6. Maintain and produce two seperate versions of the program, one for XP and one for Vista/7.

When it all comes down to it, creating the data files as the user starts the program could be possible but would be easiest accomplished by copying them out of some sort of standard location where the program just keeps them handy. There's an icon file, two html outline files (I use them to generate html reports in the program), an empty upgrading database that always has the most current db configuration, and then a db which contains all the data that the program comes with.
Once the program installs if there is an older database it uses a copy of the empty upgrading database to bring in the data from the old db, otherwise it simply uses the pre-made current version database that contains the most current data for the user.

But there are multiple files that come with the program that instead of recreating these, it would be a /ton/ simpler to copy them into the required location from somewhere else, perhaps on the program launch and not the install. What you are saying about doing it on launch might really be the right approach.

The main reason that the data files are seperate to each user is mainly that I don't want two users changing the db at the same time, if they are sharing a computer. (For example if the program is installed on Windows Server 2003). The main reason I wanted them in the local user's application data has to do with the stuff I read about Roaming when I was doing research on how to set this up. The database is too big for using on a Roaming profile. The program does contain easy ways to move your data around
if you were for example to get Joe's computer and need to reinstall.

I don't know. I definitely gotta ponder the ramifications of any changes to the way I'm currently doing it before going through the work to change it, because there actually is alot of work that would have to be done to redesign where everything goes and the installer programs and all that. I was really hoping I could just have it install to the right folder, that would've made my life easy.

~Jeffrey
JeffreyDurhamAuthor Commented:
Leew:

So what you're saying is that I should, for example, install my basic files to a publicly accessible location, something all user accounts can access, and then when my program launches (it will have standard rights at that time) have it look in the folder..

  C:\Documents and Settings\TestUser\Local Settings\Application Data\Foreclosure Update Pro

..And if the database is there and currently versioned, then the user has it installed. Otherwise, copy the basic files the user needs out of, for example the application data for All Users, and into the local profile.

So the basic program still operates as before, but whenever a new user runs it, give them a local copy of the db as necessary.

I think that's what I get out of what you're saying for how to do this. Does this sound like it'll work for windows xp, windows server 2003, windows vista, and windows 7? Is this what you would do?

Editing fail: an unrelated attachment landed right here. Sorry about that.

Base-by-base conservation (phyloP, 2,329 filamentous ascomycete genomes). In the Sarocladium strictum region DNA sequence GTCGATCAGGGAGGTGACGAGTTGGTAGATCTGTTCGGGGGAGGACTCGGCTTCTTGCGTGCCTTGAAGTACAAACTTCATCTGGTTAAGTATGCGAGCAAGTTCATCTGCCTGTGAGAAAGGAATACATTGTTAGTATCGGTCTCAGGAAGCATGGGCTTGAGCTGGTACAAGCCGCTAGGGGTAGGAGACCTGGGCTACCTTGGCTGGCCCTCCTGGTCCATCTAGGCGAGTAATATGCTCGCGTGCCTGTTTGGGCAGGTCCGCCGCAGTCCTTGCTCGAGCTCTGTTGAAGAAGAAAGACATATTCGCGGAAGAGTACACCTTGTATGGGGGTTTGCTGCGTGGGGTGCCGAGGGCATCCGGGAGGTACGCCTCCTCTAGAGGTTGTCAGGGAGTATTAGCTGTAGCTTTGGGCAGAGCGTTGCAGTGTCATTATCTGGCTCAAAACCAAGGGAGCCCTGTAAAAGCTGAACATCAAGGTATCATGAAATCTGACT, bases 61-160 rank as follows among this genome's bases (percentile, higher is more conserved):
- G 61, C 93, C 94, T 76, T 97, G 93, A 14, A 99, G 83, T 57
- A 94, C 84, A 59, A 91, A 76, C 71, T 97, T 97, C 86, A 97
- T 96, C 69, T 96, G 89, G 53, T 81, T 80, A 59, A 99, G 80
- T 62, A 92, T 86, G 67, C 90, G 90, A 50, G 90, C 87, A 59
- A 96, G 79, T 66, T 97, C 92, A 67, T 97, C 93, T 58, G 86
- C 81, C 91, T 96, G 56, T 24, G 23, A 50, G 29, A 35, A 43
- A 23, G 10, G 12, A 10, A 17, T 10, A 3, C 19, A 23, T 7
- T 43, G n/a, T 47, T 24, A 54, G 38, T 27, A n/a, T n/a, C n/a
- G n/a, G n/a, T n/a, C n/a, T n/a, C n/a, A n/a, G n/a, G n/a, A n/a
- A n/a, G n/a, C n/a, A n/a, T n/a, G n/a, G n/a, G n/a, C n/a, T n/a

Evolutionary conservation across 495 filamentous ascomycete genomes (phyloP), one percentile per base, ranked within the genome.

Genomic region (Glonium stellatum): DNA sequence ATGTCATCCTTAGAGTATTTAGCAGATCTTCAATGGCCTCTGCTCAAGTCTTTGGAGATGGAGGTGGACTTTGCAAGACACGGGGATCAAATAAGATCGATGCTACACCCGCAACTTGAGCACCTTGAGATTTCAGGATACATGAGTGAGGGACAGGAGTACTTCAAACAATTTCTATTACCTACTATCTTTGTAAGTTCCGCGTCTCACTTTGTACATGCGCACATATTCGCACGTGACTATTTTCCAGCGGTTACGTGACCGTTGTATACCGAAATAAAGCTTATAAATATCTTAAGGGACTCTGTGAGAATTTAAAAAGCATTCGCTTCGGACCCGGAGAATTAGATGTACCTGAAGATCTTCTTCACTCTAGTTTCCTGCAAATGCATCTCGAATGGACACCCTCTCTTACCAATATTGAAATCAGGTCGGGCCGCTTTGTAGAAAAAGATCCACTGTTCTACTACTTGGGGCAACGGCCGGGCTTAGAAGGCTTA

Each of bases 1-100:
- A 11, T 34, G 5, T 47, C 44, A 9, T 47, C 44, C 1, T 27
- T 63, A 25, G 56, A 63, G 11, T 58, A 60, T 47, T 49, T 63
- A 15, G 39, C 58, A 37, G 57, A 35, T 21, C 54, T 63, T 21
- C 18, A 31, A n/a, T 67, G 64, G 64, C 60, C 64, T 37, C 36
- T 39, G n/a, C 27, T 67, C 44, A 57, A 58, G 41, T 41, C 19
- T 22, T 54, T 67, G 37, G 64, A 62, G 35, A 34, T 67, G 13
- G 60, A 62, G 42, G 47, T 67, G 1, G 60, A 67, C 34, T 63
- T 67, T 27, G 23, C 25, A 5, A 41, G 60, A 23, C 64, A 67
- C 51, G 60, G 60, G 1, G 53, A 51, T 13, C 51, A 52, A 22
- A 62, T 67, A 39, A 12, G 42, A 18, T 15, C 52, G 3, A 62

Thanks!~Jeffrey
nffvrxqgrcfqvvcCommented:
It's a common misconception that Windows 7 is alot different then Windows XP but really it's not much different when it comes to permissions... The only difference is that when you installed windows XP you were given an administrator account by default and almost every user used that account that simply meant that all process that launched had administrative tokens. The only difference in Vista and Windows 7 is that even if your an administrator account the process actually runs in the users session. This is the same as a limited or standard account on Windows XP and nothing more than that. It  boils down to this  Vista/ Windows 7 is just like running a process on a Windows XP standard/limited account at all times until you elevate the process.
 
 
Lee W, MVPTechnology and Business Process AdvisorCommented:
Exactly.  Otherwise, as you've described it's operation, MY VIEW is that it's providing at the very least a poor user experience AT LEAST to subsequent users.  

I'm no programmer, but I play one in my mind... and in my mind, adding a check for the DB should be simple enough and moving the setup routine for the user specific stuff, if the app is designed modularly, should be pretty simple as well.
johnb6767Commented:
Why not just create a common folder in the root of C:, and have the installer grant MODIFY rights to it, to the Users group?

Wont need to worry about first user Admin runs/installing as an elevated user.....
WandervogelCommented:
Have you tested the installtion with "runas /env" ?

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JeffreyDurhamAuthor Commented:
Wandervogel:

I have been testing the command thing you were talking about and it seems to install fine (but for whatever reason the shortcuts for the program are missing) and all the essential files in the program are going to the right place.

This is the command-line I'm using:
RUNAS /env /user:<workcomp>\<myAdminUsername> "\\<serverComp>\d\Michael's\FUP\Setup.exe"
with of course the proper things subbed in.

So I'm testing it just a little bit more, but I think this is part of the answer I was looking for, so I'm pretty encouraged..

Thanks! ~Jeffrey
JeffreyDurhamAuthor Commented:
Both those ideas were workable answers, so I'll take those.